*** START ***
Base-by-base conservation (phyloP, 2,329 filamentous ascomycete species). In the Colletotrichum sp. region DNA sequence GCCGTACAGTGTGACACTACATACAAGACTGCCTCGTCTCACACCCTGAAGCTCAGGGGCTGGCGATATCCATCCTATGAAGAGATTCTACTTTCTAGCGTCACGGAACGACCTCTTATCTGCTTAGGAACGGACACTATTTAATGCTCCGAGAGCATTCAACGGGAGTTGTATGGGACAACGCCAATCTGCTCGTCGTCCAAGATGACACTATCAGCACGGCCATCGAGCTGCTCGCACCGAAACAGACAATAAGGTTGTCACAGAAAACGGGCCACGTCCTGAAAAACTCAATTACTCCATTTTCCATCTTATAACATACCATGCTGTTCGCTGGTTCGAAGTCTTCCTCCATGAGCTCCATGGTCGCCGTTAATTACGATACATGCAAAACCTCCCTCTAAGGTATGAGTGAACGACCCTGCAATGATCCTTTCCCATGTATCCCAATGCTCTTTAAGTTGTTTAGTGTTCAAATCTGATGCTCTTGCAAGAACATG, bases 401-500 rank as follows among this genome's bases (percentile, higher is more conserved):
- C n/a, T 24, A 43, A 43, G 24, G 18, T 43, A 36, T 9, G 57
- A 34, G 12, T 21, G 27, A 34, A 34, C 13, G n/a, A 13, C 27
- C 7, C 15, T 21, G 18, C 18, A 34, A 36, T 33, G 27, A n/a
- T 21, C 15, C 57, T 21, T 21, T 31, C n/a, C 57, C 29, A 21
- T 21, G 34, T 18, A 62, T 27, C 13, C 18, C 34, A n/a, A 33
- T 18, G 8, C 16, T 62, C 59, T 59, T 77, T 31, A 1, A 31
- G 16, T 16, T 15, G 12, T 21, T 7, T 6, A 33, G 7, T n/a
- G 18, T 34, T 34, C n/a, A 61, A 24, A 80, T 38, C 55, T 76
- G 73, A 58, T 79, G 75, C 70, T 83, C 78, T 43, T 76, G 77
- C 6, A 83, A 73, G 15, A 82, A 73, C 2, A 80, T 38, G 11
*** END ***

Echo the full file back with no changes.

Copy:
Base-by-base conservation (phyloP, 2,329 filamentous ascomycete species). In the Colletotrichum sp. region DNA sequence GCCGTACAGTGTGACACTACATACAAGACTGCCTCGTCTCACACCCTGAAGCTCAGGGGCTGGCGATATCCATCCTATGAAGAGATTCTACTTTCTAGCGTCACGGAACGACCTCTTATCTGCTTAGGAACGGACACTATTTAATGCTCCGAGAGCATTCAACGGGAGTTGTATGGGACAACGCCAATCTGCTCGTCGTCCAAGATGACACTATCAGCACGGCCATCGAGCTGCTCGCACCGAAACAGACAATAAGGTTGTCACAGAAAACGGGCCACGTCCTGAAAAACTCAATTACTCCATTTTCCATCTTATAACATACCATGCTGTTCGCTGGTTCGAAGTCTTCCTCCATGAGCTCCATGGTCGCCGTTAATTACGATACATGCAAAACCTCCCTCTAAGGTATGAGTGAACGACCCTGCAATGATCCTTTCCCATGTATCCCAATGCTCTTTAAGTTGTTTAGTGTTCAAATCTGATGCTCTTGCAAGAACATG, bases 401-500 rank as follows among this genome's bases (percentile, higher is more conserved):
- C n/a, T 24, A 43, A 43, G 24, G 18, T 43, A 36, T 9, G 57
- A 34, G 12, T 21, G 27, A 34, A 34, C 13, G n/a, A 13, C 27
- C 7, C 15, T 21, G 18, C 18, A 34, A 36, T 33, G 27, A n/a
- T 21, C 15, C 57, T 21, T 21, T 31, C n/a, C 57, C 29, A 21
- T 21, G 34, T 18, A 62, T 27, C 13, C 18, C 34, A n/a, A 33
- T 18, G 8, C 16, T 62, C 59, T 59, T 77, T 31, A 1, A 31
- G 16, T 16, T 15, G 12, T 21, T 7, T 6, A 33, G 7, T n/a
- G 18, T 34, T 34, C n/a, A 61, A 24, A 80, T 38, C 55, T 76
- G 73, A 58, T 79, G 75, C 70, T 83, C 78, T 43, T 76, G 77
- C 6, A 83, A 73, G 15, A 82, A 73, C 2, A 80, T 38, G 11